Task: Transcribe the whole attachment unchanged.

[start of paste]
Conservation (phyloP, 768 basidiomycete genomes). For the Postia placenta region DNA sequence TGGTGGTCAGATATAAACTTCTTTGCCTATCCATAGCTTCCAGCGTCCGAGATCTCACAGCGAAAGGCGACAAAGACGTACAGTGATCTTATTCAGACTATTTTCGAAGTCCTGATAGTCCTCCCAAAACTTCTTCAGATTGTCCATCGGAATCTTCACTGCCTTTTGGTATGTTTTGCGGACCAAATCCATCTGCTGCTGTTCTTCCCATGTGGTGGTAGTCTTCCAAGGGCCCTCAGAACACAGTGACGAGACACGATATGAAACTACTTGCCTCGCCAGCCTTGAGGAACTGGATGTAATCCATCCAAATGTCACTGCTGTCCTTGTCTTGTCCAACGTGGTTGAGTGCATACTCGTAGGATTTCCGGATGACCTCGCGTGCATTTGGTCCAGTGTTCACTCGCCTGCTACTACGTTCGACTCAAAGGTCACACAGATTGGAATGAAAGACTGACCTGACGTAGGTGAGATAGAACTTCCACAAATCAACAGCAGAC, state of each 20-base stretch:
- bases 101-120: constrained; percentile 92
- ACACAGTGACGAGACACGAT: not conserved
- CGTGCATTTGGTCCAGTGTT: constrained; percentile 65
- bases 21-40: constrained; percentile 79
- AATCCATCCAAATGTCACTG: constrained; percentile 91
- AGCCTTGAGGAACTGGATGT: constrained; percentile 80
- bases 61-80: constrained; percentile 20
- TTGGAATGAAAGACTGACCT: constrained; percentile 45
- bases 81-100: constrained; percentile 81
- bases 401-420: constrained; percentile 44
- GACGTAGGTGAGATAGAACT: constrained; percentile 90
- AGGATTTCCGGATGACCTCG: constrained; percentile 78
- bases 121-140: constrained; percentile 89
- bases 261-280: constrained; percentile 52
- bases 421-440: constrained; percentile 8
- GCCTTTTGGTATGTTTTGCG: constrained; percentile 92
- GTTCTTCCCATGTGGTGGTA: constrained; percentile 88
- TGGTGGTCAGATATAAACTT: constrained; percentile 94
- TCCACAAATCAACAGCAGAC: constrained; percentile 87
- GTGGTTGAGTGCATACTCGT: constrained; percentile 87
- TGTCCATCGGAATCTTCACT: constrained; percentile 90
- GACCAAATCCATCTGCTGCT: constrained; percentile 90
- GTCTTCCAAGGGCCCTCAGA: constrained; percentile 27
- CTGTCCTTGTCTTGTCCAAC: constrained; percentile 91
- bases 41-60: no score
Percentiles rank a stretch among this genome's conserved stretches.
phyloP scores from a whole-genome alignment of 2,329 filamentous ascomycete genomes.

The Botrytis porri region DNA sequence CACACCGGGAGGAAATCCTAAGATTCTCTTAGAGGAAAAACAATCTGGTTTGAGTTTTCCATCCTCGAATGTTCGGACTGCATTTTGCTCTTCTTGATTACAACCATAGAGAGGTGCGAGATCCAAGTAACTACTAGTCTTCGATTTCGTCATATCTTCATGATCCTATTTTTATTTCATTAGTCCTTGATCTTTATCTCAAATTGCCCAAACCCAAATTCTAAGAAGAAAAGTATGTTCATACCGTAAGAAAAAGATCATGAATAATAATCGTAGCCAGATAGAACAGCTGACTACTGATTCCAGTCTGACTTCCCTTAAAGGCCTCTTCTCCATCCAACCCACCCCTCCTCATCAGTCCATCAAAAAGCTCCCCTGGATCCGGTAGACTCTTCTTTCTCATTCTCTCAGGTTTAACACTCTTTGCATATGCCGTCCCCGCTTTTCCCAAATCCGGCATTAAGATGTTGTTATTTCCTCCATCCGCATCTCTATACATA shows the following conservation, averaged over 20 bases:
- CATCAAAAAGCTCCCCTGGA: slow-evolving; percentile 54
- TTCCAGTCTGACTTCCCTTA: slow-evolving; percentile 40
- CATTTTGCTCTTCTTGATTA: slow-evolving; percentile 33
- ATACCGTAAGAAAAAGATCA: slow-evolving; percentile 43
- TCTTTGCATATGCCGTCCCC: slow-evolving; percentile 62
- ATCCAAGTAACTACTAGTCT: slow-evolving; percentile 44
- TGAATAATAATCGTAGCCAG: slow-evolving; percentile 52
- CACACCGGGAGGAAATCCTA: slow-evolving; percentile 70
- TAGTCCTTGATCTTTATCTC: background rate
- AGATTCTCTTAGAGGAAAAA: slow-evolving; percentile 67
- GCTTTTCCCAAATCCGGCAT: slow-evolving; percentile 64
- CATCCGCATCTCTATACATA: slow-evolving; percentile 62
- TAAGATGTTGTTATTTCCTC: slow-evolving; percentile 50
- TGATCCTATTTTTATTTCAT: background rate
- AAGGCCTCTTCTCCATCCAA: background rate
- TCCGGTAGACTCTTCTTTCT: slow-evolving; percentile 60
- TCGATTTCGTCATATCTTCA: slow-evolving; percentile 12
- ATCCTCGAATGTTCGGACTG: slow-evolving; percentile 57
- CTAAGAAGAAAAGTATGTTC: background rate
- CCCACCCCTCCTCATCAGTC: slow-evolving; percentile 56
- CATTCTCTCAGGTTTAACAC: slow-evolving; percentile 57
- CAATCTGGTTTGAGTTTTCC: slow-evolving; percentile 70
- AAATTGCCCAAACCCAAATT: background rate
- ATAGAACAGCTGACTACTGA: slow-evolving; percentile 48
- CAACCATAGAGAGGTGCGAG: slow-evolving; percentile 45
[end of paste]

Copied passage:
Conservation (phyloP, 768 basidiomycete genomes). For the Postia placenta region DNA sequence TGGTGGTCAGATATAAACTTCTTTGCCTATCCATAGCTTCCAGCGTCCGAGATCTCACAGCGAAAGGCGACAAAGACGTACAGTGATCTTATTCAGACTATTTTCGAAGTCCTGATAGTCCTCCCAAAACTTCTTCAGATTGTCCATCGGAATCTTCACTGCCTTTTGGTATGTTTTGCGGACCAAATCCATCTGCTGCTGTTCTTCCCATGTGGTGGTAGTCTTCCAAGGGCCCTCAGAACACAGTGACGAGACACGATATGAAACTACTTGCCTCGCCAGCCTTGAGGAACTGGATGTAATCCATCCAAATGTCACTGCTGTCCTTGTCTTGTCCAACGTGGTTGAGTGCATACTCGTAGGATTTCCGGATGACCTCGCGTGCATTTGGTCCAGTGTTCACTCGCCTGCTACTACGTTCGACTCAAAGGTCACACAGATTGGAATGAAAGACTGACCTGACGTAGGTGAGATAGAACTTCCACAAATCAACAGCAGAC, state of each 20-base stretch:
- bases 101-120: constrained; percentile 92
- ACACAGTGACGAGACACGAT: not conserved
- CGTGCATTTGGTCCAGTGTT: constrained; percentile 65
- bases 21-40: constrained; percentile 79
- AATCCATCCAAATGTCACTG: constrained; percentile 91
- AGCCTTGAGGAACTGGATGT: constrained; percentile 80
- bases 61-80: constrained; percentile 20
- TTGGAATGAAAGACTGACCT: constrained; percentile 45
- bases 81-100: constrained; percentile 81
- bases 401-420: constrained; percentile 44
- GACGTAGGTGAGATAGAACT: constrained; percentile 90
- AGGATTTCCGGATGACCTCG: constrained; percentile 78
- bases 121-140: constrained; percentile 89
- bases 261-280: constrained; percentile 52
- bases 421-440: constrained; percentile 8
- GCCTTTTGGTATGTTTTGCG: constrained; percentile 92
- GTTCTTCCCATGTGGTGGTA: constrained; percentile 88
- TGGTGGTCAGATATAAACTT: constrained; percentile 94
- TCCACAAATCAACAGCAGAC: constrained; percentile 87
- GTGGTTGAGTGCATACTCGT: constrained; percentile 87
- TGTCCATCGGAATCTTCACT: constrained; percentile 90
- GACCAAATCCATCTGCTGCT: constrained; percentile 90
- GTCTTCCAAGGGCCCTCAGA: constrained; percentile 27
- CTGTCCTTGTCTTGTCCAAC: constrained; percentile 91
- bases 41-60: no score
Percentiles rank a stretch among this genome's conserved stretches.
phyloP scores from a whole-genome alignment of 2,329 filamentous ascomycete genomes.

The Botrytis porri region DNA sequence CACACCGGGAGGAAATCCTAAGATTCTCTTAGAGGAAAAACAATCTGGTTTGAGTTTTCCATCCTCGAATGTTCGGACTGCATTTTGCTCTTCTTGATTACAACCATAGAGAGGTGCGAGATCCAAGTAACTACTAGTCTTCGATTTCGTCATATCTTCATGATCCTATTTTTATTTCATTAGTCCTTGATCTTTATCTCAAATTGCCCAAACCCAAATTCTAAGAAGAAAAGTATGTTCATACCGTAAGAAAAAGATCATGAATAATAATCGTAGCCAGATAGAACAGCTGACTACTGATTCCAGTCTGACTTCCCTTAAAGGCCTCTTCTCCATCCAACCCACCCCTCCTCATCAGTCCATCAAAAAGCTCCCCTGGATCCGGTAGACTCTTCTTTCTCATTCTCTCAGGTTTAACACTCTTTGCATATGCCGTCCCCGCTTTTCCCAAATCCGGCATTAAGATGTTGTTATTTCCTCCATCCGCATCTCTATACATA shows the following conservation, averaged over 20 bases:
- CATCAAAAAGCTCCCCTGGA: slow-evolving; percentile 54
- TTCCAGTCTGACTTCCCTTA: slow-evolving; percentile 40
- CATTTTGCTCTTCTTGATTA: slow-evolving; percentile 33
- ATACCGTAAGAAAAAGATCA: slow-evolving; percentile 43
- TCTTTGCATATGCCGTCCCC: slow-evolving; percentile 62
- ATCCAAGTAACTACTAGTCT: slow-evolving; percentile 44
- TGAATAATAATCGTAGCCAG: slow-evolving; percentile 52
- CACACCGGGAGGAAATCCTA: slow-evolving; percentile 70
- TAGTCCTTGATCTTTATCTC: background rate
- AGATTCTCTTAGAGGAAAAA: slow-evolving; percentile 67
- GCTTTTCCCAAATCCGGCAT: slow-evolving; percentile 64
- CATCCGCATCTCTATACATA: slow-evolving; percentile 62
- TAAGATGTTGTTATTTCCTC: slow-evolving; percentile 50
- TGATCCTATTTTTATTTCAT: background rate
- AAGGCCTCTTCTCCATCCAA: background rate
- TCCGGTAGACTCTTCTTTCT: slow-evolving; percentile 60
- TCGATTTCGTCATATCTTCA: slow-evolving; percentile 12
- ATCCTCGAATGTTCGGACTG: slow-evolving; percentile 57
- CTAAGAAGAAAAGTATGTTC: background rate
- CCCACCCCTCCTCATCAGTC: slow-evolving; percentile 56
- CATTCTCTCAGGTTTAACAC: slow-evolving; percentile 57
- CAATCTGGTTTGAGTTTTCC: slow-evolving; percentile 70
- AAATTGCCCAAACCCAAATT: background rate
- ATAGAACAGCTGACTACTGA: slow-evolving; percentile 48
- CAACCATAGAGAGGTGCGAG: slow-evolving; percentile 45